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Evolution doesn’t run backwards: Insights from protein structure

“The past is difficult to recover because it was built on the foundation of its own history, one irrevocably different from that of the present and its many possible futures.”

Whoa. This quote comes from a recent Nature paper. How did studying the protein that helps cells respond to the stress hormone cortisol inspire such philosophical language?

Biochemist Eric Ortlund at Emory and collaborator Joe Thornton at the University of Oregon specialize in “resurrecting”and characterizing ancient proteins. They do this by deducing how similar proteins from different organisms evolved from a common root, mutation by mutation. Sort of like a word ladder puzzle.

Ortlund and Thornton have been studying the glucocorticoid receptor, a protein that binds the hormone cortisol and turns on genes in response to stress. The glucocorticoid receptor is related to the mineralocorticoid receptor, which binds hormones such as aldosterone, a regulator of blood pressure and kidney function.

If these receptors have a common ancestor, you can model each step in the transformation that led from the ancestor to each descendant. But Ortlund says that protein evolution isn’t like a word ladder puzzle, which can be turned upside-down: “You can’t rewind the tape of life and have it take the same path.”

The reason: Mutations arise amidst a background of selective pressure, and mutations in one part of a protein set the stage for whether other ones will be viable. The researchers describe this as an “epistatic rachet”.

Mutations that occurred during the transformation between the ancestral protein (green) and its descendant (orange) would clash if put back to their original position.

Mutations that occurred during the transformation between the ancestral protein (green) and its descendant (orange) would clash if put back to their original position.

This work highlights the increasing number of structural biologists like Ortlund, Christine Dunham, Graeme Conn and Xiaodong Cheng at Emory. Structural biologists use techniques such as X-ray crystallography to figure out how the parts of biology’s machines fit together. Recently Emory has been investing in the specialized equipment necessary to conduct X-ray crystallography.

As part of his future plans, Ortlund says he wants to go even further back in evolution, to examine the paths surrounding the estrogen receptor, which is also related to the glucocorticoid receptor.

Besides giving insight into the mechanisms of evolution, Ortlund says his research could also help identify drugs that activate members of this family of receptors more selectively. This could address side effects of drugs now used to treat cancer such as tamoxifen, for example, as well as others that treat high blood pressure and inflammation.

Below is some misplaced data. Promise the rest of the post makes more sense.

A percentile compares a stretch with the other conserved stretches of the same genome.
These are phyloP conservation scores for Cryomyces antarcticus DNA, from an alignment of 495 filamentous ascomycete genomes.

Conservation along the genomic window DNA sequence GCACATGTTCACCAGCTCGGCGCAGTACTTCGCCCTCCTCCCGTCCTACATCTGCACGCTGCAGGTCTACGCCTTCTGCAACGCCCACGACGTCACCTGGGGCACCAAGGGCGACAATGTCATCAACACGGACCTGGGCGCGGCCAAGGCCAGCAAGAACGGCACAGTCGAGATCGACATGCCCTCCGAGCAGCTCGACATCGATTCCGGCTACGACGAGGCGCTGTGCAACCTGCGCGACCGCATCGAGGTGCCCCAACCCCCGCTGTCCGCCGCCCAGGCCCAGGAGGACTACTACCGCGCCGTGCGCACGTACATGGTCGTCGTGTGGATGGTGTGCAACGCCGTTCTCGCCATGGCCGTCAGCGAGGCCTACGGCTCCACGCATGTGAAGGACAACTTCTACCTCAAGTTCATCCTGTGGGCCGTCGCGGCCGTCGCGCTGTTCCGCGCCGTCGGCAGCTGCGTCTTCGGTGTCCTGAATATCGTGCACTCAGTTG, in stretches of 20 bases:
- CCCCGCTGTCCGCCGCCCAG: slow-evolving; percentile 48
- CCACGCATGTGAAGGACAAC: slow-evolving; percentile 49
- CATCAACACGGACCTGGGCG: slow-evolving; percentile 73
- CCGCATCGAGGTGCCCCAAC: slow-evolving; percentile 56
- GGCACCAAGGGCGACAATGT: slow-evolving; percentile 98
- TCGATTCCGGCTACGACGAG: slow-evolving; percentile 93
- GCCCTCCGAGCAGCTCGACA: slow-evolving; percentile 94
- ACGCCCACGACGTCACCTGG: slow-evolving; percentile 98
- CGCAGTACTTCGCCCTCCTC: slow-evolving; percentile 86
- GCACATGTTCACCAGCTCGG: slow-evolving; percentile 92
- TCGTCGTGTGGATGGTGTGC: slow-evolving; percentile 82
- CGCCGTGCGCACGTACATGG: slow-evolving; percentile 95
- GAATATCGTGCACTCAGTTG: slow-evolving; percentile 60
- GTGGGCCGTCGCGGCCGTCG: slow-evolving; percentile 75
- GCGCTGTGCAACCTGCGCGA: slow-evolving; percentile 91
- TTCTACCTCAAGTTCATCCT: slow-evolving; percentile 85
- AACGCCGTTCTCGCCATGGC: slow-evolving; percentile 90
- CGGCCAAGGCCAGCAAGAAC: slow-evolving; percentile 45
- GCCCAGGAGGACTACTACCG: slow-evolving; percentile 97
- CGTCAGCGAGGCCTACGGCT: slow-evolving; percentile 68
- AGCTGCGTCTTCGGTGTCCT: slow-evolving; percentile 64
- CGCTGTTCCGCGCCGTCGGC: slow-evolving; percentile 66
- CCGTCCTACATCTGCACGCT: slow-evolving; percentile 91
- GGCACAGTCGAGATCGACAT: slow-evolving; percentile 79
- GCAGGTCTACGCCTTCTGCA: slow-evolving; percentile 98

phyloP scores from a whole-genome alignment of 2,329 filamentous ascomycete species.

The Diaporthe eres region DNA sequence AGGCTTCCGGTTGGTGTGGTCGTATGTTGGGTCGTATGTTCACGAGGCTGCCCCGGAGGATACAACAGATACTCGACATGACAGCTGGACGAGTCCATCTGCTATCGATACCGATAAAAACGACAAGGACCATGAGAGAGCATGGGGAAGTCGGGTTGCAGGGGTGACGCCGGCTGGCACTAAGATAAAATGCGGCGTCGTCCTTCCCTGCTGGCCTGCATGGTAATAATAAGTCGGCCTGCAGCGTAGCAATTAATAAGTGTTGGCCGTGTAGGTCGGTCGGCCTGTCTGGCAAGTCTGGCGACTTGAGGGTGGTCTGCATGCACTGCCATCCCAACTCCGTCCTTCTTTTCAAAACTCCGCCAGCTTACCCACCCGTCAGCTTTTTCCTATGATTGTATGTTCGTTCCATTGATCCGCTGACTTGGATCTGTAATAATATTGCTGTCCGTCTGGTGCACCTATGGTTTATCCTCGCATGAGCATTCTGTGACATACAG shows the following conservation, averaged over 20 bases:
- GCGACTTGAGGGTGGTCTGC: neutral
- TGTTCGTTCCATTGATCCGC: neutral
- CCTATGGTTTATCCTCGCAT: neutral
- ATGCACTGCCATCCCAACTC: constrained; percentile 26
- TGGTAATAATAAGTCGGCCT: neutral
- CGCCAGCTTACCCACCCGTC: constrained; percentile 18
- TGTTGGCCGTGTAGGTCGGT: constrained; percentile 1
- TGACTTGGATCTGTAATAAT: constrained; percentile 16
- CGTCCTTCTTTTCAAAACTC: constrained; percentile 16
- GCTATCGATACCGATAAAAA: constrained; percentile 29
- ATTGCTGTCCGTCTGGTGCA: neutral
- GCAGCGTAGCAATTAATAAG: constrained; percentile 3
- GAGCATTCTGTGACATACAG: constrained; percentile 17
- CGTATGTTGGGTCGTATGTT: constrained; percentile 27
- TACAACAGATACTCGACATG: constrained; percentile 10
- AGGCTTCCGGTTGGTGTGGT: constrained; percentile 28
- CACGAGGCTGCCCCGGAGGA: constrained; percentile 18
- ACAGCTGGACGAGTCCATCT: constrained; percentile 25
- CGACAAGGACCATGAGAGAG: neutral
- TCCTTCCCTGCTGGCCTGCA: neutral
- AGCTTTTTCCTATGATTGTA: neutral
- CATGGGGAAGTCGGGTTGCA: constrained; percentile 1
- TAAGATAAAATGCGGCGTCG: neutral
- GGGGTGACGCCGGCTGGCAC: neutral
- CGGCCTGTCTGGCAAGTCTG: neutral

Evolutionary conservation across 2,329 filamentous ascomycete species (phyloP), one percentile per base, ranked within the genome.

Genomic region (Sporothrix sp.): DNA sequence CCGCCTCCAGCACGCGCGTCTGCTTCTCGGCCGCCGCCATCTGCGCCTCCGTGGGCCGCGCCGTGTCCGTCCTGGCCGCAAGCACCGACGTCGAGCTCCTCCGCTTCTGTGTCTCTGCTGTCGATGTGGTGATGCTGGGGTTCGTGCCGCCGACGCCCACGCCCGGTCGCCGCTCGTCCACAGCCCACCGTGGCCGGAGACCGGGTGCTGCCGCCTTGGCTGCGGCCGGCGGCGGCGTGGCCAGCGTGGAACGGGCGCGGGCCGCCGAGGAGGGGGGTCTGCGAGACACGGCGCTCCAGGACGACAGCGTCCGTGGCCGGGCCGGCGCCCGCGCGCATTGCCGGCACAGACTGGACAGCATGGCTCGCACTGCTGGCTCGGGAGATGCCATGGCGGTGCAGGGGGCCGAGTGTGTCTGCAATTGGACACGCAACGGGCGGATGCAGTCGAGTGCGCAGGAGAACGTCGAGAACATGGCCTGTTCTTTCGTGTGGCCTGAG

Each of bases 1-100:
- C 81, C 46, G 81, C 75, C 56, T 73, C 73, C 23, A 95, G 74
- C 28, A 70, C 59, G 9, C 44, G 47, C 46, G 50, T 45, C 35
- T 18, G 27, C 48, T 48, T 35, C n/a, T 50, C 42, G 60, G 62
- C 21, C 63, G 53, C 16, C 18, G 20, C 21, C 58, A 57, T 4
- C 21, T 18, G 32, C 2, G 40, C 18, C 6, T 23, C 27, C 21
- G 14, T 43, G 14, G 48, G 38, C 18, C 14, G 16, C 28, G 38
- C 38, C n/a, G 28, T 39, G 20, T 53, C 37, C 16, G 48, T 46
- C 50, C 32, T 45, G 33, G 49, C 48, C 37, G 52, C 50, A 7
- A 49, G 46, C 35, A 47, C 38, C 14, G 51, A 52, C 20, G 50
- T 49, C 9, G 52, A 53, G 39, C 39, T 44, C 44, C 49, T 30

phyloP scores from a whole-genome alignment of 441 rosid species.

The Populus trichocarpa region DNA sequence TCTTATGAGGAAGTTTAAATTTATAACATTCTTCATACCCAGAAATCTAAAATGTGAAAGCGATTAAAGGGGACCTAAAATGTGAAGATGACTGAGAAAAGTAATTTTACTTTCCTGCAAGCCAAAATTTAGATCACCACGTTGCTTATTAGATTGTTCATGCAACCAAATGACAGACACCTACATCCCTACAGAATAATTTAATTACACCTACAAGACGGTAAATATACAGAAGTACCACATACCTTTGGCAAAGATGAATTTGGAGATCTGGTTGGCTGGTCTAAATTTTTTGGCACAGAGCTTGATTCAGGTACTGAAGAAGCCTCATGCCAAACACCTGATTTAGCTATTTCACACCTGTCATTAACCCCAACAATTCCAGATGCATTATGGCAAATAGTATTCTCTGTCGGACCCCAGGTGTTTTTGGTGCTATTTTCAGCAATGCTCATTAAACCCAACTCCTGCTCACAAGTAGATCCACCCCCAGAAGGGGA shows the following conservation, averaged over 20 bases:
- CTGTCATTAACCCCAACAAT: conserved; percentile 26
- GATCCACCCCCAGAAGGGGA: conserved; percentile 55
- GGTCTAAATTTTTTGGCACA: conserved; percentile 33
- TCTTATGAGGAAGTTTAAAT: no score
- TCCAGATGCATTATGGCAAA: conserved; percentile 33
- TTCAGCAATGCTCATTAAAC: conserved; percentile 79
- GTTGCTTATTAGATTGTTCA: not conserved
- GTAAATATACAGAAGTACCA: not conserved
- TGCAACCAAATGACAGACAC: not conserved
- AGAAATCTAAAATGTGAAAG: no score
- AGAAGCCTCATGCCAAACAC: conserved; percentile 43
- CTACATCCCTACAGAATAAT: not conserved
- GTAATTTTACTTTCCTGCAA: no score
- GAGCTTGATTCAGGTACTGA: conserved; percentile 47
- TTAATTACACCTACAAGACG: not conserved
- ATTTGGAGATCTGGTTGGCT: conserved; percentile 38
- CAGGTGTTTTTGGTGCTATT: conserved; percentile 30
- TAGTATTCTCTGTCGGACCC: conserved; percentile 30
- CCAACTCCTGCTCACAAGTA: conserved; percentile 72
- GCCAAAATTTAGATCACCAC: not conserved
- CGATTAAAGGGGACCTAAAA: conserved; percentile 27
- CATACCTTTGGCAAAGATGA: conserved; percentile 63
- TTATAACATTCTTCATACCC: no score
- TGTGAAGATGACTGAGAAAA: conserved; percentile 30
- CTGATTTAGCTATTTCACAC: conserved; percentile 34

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Obesity ups risk for endometrial cancer

Increasing numbers of obesity in both men and women nationwide are resulting in a growing rate of multiple health consequences. Recent research suggests that overweight women are at an increased risk of developing endometrial cancer, especially if menopause occurs in women younger than age 45.

One study has found that women with a body mass index (BMI) of greater than 35, who experienced their last menstrual period at an age younger than 45, had more than 20 times the risk of developing endometrial cancer than normal-weight women.

BMI is a measure of body fat based on height and weight that applies to both adult men and women. A BMI of 18.5 to 24.9 is considered normal weight, 25 to 29.9 is considered overweight and a number over 30 is considered obese.

Mary Dolan, MD, MPH, assistant professor of gynecology and obstetrics, Emory School of Medicine, notes that experts already know that obesity is linked to cardiovascular disease, high blood pressure, diabetes, joint complications and other diseases. Now the connection between obesity and endometrial cancer is on experts’ radar.

Mary Dolan, MD, MPH

Mary Dolan, MD, MPH

Endometrial cancer forms in the tissue lining the uterus or endometrium – the lining that is “shed” monthly during menstruation. Endometrial cancer is more common in older women and fortunately is usually diagnosed early since it causes abnormal bleeding, says Dolan.

In a report published recently, Dolan and colleagues from the Centers for Disease Control and Prevention (CDC) discuss findings from a review of data from the Cancer and Steroid Hormone study from the 1980s. This study examined the relationship between oral contraceptive use and breast, ovarian and endometrial cancers in women ages 20-54 years.